All our buses are single deckers. The one I rode was very modern and had air conditioning. 
 
 People can put their bikes on the front of our buses, that way they can cycle to the 'bus stop if they live too far away to walk. 
 
 I could not find a picture of a number 6 bus, but the one here, number 12,  looks just the same.
 
The X100 bus is an express. It has very comfortable seats, and free Wi-Fi 
 
 Also there is a picture to show you what our bus stops look like."
 
 

 

 
 
 
Incidentally dear readers, our SCAT service is not great, but it is not bad. For instance my nearest bus (route 6) runs every half hour during the daytime.  I can use it to get to the big "Sarasota Square Mall", or to go downtown to get to Resurrection House (which is what I did today) or to the Library, City Hall, County Offices, or the Whole Foods Supermarket.  But I would need to take three bus routes to get to Church - with highly inconvenient transfer times between each bus
.
However, SCAT provides an essential service for the "working poor", for car-less seniors, and for students at our local colleges e.g. the Sarasota County Technical Institute.

Tuesday, 8 July 2014

Not much, but no political comment today.

1.  Oh my sweet dog. (1)

As we walked out yesterday she pulled me up to the front door of my neighbour Ed.  He is one of her favourite people. 

I said "Ed is away, he is in North Carolina for the summer".  I walked her back to the roadway.  Not to be deterred by mere words Penne pulled me again to Ed's front door.  She was so determined to see her pal.

I  again explained to Penne that Ed. is away, and led her away for a walk around the pond. She is not entirely sure that I spoke the truth.

2.  Oh my sweet dog. (2)

This morning as Penne and I walked out she decided that a visit with some other neighbours, (Bert and Polly and their cat Daisy)  was to be desired.

I had to explain to Penne that Bert, Polly and Daisy are in Indianapolis. She was not entirely convinced of my truthfulness.

The odd thing is that Penne has no interest in our cats Ada and Adelaide, but she is "crazy" about Daisy. Go figure!

3. Cars:  We can't live without them - but they suck up our dollars.

All the recent huffings and puffings of my car came to a head today when, returning home after a brief shopping trip,  I could hear the noise of boiling in the car's radiator.

Thanks to my membership in A.A.A. I got a "free" tow to Sam's Auto - a local auto shop which I deeply trust.

Sam's Auto tells me that my  car's radiator is shot.  I have no reason to disbelieve them (and based on previous experience) I have every reason to trust their word,.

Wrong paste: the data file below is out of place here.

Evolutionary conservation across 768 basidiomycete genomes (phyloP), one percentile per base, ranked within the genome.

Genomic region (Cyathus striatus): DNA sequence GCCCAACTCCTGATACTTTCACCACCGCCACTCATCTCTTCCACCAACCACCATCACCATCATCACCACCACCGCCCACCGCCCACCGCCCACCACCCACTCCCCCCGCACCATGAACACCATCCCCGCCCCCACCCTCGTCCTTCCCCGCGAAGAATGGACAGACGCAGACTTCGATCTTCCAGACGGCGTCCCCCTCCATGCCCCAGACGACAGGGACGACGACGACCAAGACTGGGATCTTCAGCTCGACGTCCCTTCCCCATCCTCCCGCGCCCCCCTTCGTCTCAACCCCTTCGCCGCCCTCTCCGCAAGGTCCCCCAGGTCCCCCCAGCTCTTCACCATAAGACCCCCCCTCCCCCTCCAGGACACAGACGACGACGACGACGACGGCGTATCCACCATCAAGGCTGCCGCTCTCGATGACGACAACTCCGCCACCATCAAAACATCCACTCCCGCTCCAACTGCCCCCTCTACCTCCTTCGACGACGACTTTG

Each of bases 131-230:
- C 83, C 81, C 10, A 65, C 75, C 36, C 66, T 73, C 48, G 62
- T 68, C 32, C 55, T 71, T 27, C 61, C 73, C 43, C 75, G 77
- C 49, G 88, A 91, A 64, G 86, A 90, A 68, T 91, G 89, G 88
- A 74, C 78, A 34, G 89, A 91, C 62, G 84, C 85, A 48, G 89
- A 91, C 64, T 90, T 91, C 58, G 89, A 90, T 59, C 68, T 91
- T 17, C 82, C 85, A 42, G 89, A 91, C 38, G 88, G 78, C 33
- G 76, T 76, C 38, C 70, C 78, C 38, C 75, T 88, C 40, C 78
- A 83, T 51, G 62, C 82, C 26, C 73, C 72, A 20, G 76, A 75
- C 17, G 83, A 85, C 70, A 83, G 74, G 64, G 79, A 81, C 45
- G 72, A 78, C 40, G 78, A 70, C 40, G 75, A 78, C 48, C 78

With that in mind they have ordered a new radiator  (coming by overnight U.P.S. from Fort Lauderdale)  so that with any luck I'll have the use of my car again ASAP.

Please do not ask about how many of my dollars will be sucked up for this Auto repair, save to say again regarding cars (in this neck of the woods)  we can't live without them - but they suck up our dollars.

How and why did we create such an automobile dependent culture?






Monday, 7 July 2014

"Comment is free but facts are sacred" (C.P.Scott 1846-1932) (2)

A Facebook friend of mine posted this photo’ the other day.
 
My friend added: “Dam straight we the American people where here first and our founding fathers came up with this. It's not here to offend it's here to let everyone know where we are. A free Country. In china don't they make you respite things only about them? In Russia don't they do the same thing with a little old fashion brain washing!” (sic)
I gently corrected him as to the origin of the pledge, (it was not written by the Founding Fathers) to which he responded:
“I under stand that all. But us feeling like we have to watch every word we say in side our own country? This is getting unreal.” (sic)
I replied:
“What words do you have in mind? (I don't find the need to watch any of my words (except those which could be cruel or unkind).”   (I also should have said “untrue”).
I went on to say: “And of course the Pledge of Allegiance IS said in most schools. It's an urban myth that it can no longer be used, although no child may be forced to say it.”
 
 
I am very fond of this particular Facebook friend.  I think that I understand his sentiments. And yet….  “comment is free, but facts are sacred”. I had to remind of a fact ….  the Pledge of Allegiance IS said in most schools.
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Here is a potted history of the pledge -  I “lifted this from the web”